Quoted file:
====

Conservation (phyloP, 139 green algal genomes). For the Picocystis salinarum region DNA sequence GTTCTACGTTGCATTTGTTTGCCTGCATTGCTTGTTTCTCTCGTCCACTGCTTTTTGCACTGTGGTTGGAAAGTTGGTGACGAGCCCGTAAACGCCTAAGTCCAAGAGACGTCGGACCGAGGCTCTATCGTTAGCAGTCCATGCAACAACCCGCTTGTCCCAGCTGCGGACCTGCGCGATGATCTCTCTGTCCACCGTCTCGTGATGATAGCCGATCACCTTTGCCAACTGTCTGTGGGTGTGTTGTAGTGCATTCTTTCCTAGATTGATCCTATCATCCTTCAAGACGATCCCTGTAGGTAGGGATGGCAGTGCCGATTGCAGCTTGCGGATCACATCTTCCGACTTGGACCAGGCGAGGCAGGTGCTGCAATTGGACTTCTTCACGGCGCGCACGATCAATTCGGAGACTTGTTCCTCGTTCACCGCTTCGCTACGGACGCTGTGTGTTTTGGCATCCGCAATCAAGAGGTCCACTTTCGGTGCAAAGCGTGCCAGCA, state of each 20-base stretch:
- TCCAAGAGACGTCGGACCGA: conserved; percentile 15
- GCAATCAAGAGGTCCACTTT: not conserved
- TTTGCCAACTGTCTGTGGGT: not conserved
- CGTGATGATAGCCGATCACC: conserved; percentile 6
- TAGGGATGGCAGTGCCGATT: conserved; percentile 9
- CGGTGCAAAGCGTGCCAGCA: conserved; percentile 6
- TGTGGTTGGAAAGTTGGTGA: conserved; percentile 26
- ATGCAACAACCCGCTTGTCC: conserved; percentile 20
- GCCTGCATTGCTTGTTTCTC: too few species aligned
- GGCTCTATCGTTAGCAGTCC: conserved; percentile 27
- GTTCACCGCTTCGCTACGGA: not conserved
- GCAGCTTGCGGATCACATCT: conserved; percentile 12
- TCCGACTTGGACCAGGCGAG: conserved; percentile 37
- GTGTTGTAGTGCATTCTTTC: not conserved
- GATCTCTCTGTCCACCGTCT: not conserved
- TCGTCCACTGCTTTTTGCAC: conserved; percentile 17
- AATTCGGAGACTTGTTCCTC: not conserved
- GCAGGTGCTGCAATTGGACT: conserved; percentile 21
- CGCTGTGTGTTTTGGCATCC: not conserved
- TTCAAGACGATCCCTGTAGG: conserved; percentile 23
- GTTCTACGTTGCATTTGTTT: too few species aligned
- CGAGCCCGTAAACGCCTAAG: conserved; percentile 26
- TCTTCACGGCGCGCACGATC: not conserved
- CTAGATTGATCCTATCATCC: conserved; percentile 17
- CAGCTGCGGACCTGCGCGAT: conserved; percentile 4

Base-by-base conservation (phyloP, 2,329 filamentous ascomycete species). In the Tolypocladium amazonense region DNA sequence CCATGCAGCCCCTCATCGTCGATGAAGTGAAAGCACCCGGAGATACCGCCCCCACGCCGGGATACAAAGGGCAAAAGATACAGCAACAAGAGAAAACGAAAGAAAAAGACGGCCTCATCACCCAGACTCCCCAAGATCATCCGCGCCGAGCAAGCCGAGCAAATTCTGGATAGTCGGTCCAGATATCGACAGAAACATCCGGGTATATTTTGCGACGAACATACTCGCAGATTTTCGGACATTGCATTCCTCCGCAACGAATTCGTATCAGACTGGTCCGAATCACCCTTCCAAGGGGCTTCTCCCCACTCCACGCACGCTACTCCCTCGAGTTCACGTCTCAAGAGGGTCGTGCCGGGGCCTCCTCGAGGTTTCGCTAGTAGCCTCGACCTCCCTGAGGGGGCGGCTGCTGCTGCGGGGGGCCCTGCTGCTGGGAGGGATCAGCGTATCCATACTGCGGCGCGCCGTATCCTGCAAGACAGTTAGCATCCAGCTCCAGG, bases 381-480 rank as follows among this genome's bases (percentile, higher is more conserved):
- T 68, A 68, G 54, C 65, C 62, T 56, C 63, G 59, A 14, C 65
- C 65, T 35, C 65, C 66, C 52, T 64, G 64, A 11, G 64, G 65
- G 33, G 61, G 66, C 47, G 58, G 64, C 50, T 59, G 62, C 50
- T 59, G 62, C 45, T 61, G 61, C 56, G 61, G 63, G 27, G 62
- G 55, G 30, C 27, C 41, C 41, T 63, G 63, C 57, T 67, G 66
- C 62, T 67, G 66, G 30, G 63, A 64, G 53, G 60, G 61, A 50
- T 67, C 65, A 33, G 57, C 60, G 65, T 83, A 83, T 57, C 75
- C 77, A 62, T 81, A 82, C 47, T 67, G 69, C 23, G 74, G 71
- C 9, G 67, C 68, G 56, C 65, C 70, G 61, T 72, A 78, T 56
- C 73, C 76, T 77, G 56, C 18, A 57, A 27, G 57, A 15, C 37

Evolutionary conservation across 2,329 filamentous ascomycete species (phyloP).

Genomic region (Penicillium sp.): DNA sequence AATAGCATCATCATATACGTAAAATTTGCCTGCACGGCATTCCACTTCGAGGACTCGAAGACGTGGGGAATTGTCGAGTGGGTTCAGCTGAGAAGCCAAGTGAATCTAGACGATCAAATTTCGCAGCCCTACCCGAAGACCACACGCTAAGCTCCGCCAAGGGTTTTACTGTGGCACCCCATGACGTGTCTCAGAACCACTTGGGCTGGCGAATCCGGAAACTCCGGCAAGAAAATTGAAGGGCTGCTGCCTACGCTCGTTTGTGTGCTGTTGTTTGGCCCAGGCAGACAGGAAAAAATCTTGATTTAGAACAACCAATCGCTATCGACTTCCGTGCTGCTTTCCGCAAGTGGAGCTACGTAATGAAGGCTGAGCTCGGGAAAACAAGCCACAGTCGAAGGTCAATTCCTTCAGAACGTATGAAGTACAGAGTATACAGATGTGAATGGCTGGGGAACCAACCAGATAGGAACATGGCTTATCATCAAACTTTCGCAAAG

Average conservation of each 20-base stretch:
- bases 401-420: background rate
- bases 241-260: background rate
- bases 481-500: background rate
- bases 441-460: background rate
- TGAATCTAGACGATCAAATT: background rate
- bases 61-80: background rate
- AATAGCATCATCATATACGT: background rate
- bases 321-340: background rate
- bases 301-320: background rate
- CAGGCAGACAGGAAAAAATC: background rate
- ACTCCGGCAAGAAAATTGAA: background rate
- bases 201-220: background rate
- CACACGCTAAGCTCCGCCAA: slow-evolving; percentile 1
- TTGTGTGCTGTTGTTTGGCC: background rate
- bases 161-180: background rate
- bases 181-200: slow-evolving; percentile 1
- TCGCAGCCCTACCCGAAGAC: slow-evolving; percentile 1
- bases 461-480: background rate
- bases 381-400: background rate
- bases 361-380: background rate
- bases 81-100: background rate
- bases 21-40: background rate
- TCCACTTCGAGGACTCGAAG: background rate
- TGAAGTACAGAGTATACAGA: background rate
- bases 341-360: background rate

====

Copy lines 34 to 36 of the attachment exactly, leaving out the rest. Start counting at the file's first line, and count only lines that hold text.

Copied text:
- T 67, C 65, A 33, G 57, C 60, G 65, T 83, A 83, T 57, C 75
- C 77, A 62, T 81, A 82, C 47, T 67, G 69, C 23, G 74, G 71
- C 9, G 67, C 68, G 56, C 65, C 70, G 61, T 72, A 78, T 56